Escherichia coli, a facultative anaerobe shows a number of genetic responses to pH changes in their growth environment by regulating gene expression and protein profiles. Hence, E. coli have been widely used by applied microbiologists to try to steer the metabolism of this organism toward the production of molecules with biotechnological value. The effect of pH downshift on fermentation characteristics was investigated in a continuous culture of Escherichia coli at aerobic and micro-aerobic conditions. Regardless of oxygen availability, higher levels of acetate were associated with lower biomass yields and lower glucose consumption rates at pH 5.5 as compared to the observations made at pH 7.0. Observed gene expressions indicated that the down- regulation of the glucose uptake rate corresponded to the down-regulation of ptsG gene expression which in turn was caused by the up-regulation of mlc gene under the positive control of Crp. In accordance with up-regulation of arcA gene expression at acidic conditions, the expressions of TCA cycle-related genes such as icdA and gltA, and the respiratory chain gene cyoA were down-regulated, whereas cydB gene expression was up-regulated. Decreased activity of the TCA cycle caused more acetate formation at lower pH levels. Under micro-aerobic condition, higher levels of formate and lactate were produced at lower pH due to up-regulation of pflA, yfiD and ldhA genes. Meanwhile, lower levels of ethanol were produced due to the down-regulation of adhE gene at lower pH, as compared to the observation at neutral pH. The combined effect of pH and temperature on gene expression was also investigated and observed that decreases in the specific glucose consumption rate were associated with increases in the specific acetate production rate. This type of information is useful for the production of recombinant proteins, bio-molecules, simultaneous saccharification and fermentation (SSF) and strain improvement.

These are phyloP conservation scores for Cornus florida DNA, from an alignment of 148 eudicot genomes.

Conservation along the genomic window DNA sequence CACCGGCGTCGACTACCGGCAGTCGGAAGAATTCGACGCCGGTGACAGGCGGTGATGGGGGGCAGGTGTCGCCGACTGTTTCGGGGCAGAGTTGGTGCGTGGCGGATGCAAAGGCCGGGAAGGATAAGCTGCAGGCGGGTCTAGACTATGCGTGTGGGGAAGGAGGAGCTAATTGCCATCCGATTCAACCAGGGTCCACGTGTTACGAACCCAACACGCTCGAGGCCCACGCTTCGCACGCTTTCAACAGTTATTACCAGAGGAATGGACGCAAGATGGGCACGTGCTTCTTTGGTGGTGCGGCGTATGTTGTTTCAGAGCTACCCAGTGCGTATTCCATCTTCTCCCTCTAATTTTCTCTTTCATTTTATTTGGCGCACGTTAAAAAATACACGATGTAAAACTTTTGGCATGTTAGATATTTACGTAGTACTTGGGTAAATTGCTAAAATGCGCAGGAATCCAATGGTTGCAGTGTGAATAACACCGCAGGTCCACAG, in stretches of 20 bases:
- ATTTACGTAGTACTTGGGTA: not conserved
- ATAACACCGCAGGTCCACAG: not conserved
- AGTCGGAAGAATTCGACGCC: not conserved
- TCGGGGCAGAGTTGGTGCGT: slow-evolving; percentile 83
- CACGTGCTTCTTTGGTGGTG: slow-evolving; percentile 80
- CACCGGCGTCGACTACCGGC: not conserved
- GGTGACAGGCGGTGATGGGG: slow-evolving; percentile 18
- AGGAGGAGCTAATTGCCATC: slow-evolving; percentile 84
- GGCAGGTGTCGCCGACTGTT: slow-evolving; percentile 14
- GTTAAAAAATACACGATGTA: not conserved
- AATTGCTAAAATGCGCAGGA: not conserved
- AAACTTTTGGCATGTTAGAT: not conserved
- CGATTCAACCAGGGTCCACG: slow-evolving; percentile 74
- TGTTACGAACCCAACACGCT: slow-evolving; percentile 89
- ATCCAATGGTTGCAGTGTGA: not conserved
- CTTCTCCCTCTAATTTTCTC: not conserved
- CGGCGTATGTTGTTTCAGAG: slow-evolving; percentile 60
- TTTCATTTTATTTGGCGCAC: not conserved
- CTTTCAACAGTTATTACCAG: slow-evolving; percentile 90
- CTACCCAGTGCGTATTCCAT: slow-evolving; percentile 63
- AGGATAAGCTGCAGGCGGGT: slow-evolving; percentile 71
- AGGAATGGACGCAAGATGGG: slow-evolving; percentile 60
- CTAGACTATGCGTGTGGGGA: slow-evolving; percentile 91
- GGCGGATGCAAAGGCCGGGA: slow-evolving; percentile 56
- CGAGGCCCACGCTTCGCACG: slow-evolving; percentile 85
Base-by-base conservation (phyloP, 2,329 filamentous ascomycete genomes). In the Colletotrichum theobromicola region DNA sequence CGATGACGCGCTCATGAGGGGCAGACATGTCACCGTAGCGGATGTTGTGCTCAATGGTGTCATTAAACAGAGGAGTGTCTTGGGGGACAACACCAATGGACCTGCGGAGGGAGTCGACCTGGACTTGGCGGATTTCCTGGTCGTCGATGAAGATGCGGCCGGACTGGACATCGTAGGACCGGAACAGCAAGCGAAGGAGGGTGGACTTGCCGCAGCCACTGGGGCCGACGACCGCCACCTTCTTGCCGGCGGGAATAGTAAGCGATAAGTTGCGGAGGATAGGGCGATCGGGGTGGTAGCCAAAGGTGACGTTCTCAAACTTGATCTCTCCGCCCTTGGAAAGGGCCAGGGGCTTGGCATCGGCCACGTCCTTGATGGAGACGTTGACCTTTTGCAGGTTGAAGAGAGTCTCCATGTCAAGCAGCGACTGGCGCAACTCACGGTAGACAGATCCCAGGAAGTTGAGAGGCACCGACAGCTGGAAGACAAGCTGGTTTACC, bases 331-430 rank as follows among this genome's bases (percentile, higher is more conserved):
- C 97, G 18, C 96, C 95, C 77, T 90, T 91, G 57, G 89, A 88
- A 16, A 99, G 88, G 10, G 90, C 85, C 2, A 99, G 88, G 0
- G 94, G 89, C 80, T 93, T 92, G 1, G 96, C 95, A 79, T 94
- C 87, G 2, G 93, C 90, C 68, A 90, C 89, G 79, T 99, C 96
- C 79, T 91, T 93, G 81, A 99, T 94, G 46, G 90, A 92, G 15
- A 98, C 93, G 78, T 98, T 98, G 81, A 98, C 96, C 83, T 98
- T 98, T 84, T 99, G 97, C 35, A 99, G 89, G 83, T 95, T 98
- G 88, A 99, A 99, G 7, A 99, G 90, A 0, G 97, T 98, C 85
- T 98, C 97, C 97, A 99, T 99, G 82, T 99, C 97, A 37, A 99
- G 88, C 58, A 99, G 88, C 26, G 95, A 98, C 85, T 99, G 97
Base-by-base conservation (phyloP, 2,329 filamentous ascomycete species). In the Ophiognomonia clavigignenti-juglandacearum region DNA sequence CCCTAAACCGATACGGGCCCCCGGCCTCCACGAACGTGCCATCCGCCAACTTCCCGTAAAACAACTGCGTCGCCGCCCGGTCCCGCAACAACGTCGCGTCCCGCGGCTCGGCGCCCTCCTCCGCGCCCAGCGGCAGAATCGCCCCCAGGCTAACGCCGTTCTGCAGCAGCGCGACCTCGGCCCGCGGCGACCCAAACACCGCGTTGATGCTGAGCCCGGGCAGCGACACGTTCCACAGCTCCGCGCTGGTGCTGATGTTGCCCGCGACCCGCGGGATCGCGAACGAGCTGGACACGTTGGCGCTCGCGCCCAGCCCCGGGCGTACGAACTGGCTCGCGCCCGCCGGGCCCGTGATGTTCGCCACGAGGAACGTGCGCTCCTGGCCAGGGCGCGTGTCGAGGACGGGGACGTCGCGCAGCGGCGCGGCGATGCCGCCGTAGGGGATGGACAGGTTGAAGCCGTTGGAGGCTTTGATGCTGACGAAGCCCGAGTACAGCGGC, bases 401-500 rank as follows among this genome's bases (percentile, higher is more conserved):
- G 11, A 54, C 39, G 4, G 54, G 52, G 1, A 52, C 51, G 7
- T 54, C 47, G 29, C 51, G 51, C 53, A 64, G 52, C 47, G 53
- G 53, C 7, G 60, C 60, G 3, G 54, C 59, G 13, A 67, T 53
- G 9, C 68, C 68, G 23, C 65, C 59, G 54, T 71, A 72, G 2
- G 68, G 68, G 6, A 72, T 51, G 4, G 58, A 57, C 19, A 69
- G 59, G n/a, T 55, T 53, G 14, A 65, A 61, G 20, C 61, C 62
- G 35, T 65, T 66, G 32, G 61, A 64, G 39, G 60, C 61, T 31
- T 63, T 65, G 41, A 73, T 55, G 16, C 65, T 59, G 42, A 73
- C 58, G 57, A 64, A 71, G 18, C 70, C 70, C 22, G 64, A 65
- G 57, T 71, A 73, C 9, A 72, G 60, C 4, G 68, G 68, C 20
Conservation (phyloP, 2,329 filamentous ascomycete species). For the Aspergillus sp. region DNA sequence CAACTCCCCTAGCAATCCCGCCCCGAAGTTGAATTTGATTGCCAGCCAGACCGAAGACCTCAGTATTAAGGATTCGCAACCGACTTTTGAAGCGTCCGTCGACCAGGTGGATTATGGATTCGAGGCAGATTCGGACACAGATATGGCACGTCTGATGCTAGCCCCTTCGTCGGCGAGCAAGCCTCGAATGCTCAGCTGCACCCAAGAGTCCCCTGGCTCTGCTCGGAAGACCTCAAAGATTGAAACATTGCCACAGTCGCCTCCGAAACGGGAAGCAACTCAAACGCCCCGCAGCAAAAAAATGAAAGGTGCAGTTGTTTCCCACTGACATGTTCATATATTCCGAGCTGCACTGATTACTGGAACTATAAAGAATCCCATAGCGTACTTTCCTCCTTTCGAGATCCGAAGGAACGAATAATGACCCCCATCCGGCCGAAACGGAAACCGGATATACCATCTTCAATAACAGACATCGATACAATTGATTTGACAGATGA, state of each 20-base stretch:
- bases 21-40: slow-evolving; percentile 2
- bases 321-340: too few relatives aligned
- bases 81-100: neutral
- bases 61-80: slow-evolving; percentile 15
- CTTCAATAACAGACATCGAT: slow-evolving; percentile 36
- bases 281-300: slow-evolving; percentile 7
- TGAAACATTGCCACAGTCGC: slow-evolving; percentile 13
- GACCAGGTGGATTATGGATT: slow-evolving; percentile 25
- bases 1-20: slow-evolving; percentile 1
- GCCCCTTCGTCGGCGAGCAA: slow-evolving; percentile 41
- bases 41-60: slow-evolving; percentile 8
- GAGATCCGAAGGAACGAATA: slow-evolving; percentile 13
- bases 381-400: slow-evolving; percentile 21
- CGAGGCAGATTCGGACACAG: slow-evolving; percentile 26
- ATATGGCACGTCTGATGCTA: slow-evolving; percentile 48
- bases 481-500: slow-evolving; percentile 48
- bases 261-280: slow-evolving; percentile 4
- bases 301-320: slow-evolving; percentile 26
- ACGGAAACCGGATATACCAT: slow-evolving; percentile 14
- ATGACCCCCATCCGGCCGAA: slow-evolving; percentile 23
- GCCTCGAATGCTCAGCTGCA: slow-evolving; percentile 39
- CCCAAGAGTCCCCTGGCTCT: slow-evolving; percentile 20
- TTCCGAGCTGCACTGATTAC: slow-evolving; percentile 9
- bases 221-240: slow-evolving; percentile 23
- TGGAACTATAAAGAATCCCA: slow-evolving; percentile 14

National Institute for Chemical-Pharmaceutical Research and Development, Romania
Microbial production of secondary metabolites and especially those with therapeutic importance, such as “antibiotics”, have been given significant attention worldwide regarding their role in the management of infectious disease. Nowadays, the antibiotic resistance is increasing dramatically and the discovery of new drugs from microbial sources represents a major challenge among the researches. Antibiotics are low molecular-weight molecules produced as secondary metabolites, mainly by microorganisms that live in the soil. Actinomycetes, mainly Streptomyces species, are well-known for bioactive compounds production.
The aim of our study was to investigate the ability of new microbial strains with potential of antibiotics production. The strains were preliminary isolate from soil samples and identified using MALDI-TOF mass-spectrometry as species which belong to the Streptomyces genus. Submerged fermentation was followed for the production of antibiotics and agar disc diffusion assay was done to determine the antimicrobial activity of the crude extract. The active metabolites were tested for antibiotic activity against two human pathogens, Escherichia coli ATCC 8739 and Staphylococcus aureus ATCC 6538 strains. The results showed a good antibacterial activity with the diameter of inhibition zones more than 25 mm in the case of S. aureus, and more than 15 mm in the case of E.coli. In conclusion, the isolated strains can represent an important source of antimicrobial bioactive substances, which need to be further explored.